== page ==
The long-term goal of this project is to understand how metallo intramembrane-cleaving proteases (MIPs) function in bacteria. MIPs are membrane-embedded enzymes that cleave their substrates within a membrane or near the membrane surface. Bacterial MIPs are known to play important roles during sporulation, stress responses, mating, polar morphogenesis, cell division, and infection. Understanding how MIPs function in bacteria could lead to the development of new antibiotics. In eukaryotes, MIPs cleave transcription factors that regulate lipid metabolism and the response to unfolded proteins in the endoplasmic reticulum. These pathways are critical for human health. Knowledge about bacterial MIPs will facilitate studies of eukaryotic MIPs, which could lead to the development of novel therapeutics. Little is known about how MIPs recognize their substrates or how MIP activity can be modulated. To fill this knowledge gap, most of the project focuses on SpoIVFB, which cleaves Pro-?K during Bacillus subtilis sporulation. The cleavage reaction has been reconstituted in vitro and requires ATP. Both ATP and Pro-?K bind to the CBS domain of SpoIVFB. CBS domains have been proposed to sense cellular energy levels and regulate the activity of a variety of proteins. The CBS domain of SpoIVFB may sense the energy level in the mother cell compartment of the sporangium and regulate access of Pro-?K to the active site of the enzyme. To test this model and to better understand how SpoIVFB recognizes Pro-?K, a combination of biochemical, structural, and genetic approaches is proposed. Likewise, a combination of approaches is proposed to achieve a molecular understanding of the mechanism of SpoIVFB inhibition by its natural inhibitor, the protein BofA. Knowledge from studies of SpoIVFB inhibition, substrate recognition, and the role of ATP could guide efforts to develop MIP modulators that benefit human health. B. subtilis codes for three other MIPs in addition to SpoIVFB. The most-studied of these, RasP, is representative of a subfamily of MIPs that is even more broadly conserved than the SpoIVFB subfamily, yet no biochemical studies on RasP have been reported. RasP subfamily members contain a PDZ domain and do not contain a CBS domain. Like certain other PDZ-domain-containing MIPs that have been studied, RasP functions in stress response and appears to cleave an anti-? transmembrane segment after initial cleavage of the anti-? extracytoplasmic domain. However, evidence suggests that RasP cleaves a cell division protein without a prior cleavage. Genetic and biochemical approaches are proposed to test this potential new paradigm. Neither of the known substrates of RasP accounts for certain defects of a rasP mutant or for the effects of RasP depletion. An innovative approach is proposed to identify the unknown substrate(s) of RasP. In addition to expanding knowledge of RasP, the approach could be used to identify substrates of other MIPs, overcoming a critical barrier to progress in the field.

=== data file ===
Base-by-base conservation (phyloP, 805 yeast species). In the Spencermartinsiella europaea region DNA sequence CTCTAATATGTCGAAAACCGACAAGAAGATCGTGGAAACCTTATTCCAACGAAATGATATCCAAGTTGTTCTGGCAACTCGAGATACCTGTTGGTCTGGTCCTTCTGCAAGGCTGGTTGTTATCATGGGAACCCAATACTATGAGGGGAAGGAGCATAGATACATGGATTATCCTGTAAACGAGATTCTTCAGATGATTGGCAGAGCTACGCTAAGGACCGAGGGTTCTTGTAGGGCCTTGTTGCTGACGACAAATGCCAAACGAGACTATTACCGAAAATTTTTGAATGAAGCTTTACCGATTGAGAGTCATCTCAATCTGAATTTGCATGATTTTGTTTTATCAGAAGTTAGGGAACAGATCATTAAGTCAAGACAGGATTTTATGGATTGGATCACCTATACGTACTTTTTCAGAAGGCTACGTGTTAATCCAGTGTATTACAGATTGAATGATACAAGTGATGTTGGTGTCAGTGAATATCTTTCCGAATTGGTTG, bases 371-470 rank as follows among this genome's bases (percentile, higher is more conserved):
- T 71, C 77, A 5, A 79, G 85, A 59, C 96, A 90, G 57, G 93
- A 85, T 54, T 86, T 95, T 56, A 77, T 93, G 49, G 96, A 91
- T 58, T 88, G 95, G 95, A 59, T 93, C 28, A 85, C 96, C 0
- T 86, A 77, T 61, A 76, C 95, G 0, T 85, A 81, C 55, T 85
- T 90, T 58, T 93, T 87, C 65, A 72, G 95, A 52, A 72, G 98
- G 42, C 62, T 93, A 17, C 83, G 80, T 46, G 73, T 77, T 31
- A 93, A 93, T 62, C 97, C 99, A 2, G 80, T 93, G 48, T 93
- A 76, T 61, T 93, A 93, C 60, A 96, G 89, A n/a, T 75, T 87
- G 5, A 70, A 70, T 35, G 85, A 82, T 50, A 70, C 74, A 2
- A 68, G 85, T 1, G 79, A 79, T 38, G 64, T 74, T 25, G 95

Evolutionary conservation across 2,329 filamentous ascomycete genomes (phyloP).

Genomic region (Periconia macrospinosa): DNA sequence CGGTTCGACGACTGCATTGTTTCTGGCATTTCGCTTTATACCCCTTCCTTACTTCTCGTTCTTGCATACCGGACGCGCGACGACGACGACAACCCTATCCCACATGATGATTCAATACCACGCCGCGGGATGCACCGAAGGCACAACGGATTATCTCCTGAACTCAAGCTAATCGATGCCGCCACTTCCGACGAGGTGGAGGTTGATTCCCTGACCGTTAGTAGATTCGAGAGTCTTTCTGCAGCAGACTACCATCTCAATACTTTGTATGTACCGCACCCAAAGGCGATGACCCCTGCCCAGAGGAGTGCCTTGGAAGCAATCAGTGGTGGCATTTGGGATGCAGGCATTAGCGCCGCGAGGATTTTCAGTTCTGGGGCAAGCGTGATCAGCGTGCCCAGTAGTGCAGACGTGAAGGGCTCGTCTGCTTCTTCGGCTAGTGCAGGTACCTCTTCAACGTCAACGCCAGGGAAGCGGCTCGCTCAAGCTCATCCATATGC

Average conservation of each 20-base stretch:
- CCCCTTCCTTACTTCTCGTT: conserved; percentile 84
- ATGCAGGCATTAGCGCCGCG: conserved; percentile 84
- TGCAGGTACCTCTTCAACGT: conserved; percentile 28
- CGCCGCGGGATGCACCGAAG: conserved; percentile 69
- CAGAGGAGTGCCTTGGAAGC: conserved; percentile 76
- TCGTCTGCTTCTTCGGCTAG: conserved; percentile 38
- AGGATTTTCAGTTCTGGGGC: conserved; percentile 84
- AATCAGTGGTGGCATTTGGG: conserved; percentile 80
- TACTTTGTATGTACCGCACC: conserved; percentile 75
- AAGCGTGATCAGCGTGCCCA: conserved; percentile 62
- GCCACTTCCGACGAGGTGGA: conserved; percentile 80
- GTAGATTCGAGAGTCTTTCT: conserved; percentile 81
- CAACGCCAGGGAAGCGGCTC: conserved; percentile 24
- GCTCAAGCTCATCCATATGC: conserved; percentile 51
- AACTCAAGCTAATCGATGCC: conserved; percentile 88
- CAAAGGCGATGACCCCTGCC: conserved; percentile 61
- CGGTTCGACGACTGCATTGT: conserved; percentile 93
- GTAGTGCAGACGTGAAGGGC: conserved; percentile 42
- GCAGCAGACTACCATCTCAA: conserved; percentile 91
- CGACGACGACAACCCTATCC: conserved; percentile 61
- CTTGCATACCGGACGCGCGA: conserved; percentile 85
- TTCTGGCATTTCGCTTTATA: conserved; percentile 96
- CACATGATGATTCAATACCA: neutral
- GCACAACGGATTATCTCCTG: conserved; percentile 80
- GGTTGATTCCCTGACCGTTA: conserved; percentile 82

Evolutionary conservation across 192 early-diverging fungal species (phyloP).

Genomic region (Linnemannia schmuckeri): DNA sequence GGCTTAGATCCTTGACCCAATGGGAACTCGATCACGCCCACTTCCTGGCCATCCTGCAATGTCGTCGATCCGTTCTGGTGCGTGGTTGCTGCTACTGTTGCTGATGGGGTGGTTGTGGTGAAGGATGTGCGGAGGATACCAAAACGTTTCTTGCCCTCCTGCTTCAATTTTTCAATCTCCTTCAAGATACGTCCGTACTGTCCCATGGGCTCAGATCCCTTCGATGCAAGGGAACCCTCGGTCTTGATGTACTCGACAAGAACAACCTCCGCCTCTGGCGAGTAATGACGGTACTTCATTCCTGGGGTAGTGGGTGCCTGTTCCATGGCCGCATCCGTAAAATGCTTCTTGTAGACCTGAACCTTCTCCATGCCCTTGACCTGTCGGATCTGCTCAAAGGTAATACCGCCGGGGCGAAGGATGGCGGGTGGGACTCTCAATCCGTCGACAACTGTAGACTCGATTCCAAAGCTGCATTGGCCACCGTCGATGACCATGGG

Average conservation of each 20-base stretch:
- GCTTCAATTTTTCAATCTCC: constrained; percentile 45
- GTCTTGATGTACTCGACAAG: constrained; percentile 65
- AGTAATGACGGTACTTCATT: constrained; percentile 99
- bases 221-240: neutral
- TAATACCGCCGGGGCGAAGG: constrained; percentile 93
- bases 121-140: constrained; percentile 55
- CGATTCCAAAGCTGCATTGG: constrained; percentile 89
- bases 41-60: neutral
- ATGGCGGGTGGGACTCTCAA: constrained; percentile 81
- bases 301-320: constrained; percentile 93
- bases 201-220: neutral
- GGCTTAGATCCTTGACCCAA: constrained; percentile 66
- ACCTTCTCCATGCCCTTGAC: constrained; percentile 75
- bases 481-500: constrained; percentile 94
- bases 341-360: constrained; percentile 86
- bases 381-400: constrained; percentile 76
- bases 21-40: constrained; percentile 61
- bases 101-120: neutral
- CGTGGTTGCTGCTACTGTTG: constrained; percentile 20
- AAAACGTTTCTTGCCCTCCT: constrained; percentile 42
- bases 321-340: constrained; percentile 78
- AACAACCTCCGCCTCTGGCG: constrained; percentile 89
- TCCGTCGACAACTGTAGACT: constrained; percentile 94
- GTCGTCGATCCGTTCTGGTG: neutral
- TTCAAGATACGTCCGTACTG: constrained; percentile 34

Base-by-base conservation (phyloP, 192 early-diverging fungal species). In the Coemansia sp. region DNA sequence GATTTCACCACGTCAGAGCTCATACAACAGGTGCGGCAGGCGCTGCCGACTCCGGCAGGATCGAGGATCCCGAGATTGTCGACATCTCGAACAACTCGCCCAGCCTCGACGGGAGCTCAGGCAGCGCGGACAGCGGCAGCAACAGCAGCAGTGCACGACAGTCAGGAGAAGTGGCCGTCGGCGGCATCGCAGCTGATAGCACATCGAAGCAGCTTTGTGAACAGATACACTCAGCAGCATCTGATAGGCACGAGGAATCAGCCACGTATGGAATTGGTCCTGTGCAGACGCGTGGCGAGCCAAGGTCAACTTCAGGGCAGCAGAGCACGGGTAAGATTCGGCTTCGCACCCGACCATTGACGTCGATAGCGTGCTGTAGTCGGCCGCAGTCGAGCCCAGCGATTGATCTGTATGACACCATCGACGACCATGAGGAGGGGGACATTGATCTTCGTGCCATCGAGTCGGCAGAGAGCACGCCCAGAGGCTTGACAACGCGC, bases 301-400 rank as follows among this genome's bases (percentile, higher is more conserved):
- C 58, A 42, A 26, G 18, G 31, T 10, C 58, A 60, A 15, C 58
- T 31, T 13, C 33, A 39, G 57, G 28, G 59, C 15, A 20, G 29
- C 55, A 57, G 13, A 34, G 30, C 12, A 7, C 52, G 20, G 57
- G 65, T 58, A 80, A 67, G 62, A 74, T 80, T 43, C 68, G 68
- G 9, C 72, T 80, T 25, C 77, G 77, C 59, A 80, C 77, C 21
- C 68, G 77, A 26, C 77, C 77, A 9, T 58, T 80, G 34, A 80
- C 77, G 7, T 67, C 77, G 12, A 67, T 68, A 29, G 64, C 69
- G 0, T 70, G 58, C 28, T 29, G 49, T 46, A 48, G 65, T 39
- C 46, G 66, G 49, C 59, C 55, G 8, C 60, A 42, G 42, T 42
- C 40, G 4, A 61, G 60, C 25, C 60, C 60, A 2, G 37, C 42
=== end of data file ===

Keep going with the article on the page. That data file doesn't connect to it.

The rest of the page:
Intramembrane-cleaving metalloproteases play important roles in bacteria when they infect humans, so these proteases are potential targets for the development of new antibiotics, and a closely related protease in humans functions in pathways critical for human health, making it a potential target for the development of novel therapeutics. The project aims to understand how intramembrane-cleaving metalloproteases function in bacteria, using the model organism Bacillus subtilis, which is closely related to several Bacillus species and Clostridia that cause disease, as well as to disease-causing bacteria such as Enterococcus faecalis, Staphylococcus aureus, and Streptococcus pneumoniae. Knowledge about how intramembrane-cleaving metalloproteases of Bacillus subtilis function is expected to facilitate studies of these proteases in other bacteria, as well as studies of the human protease.
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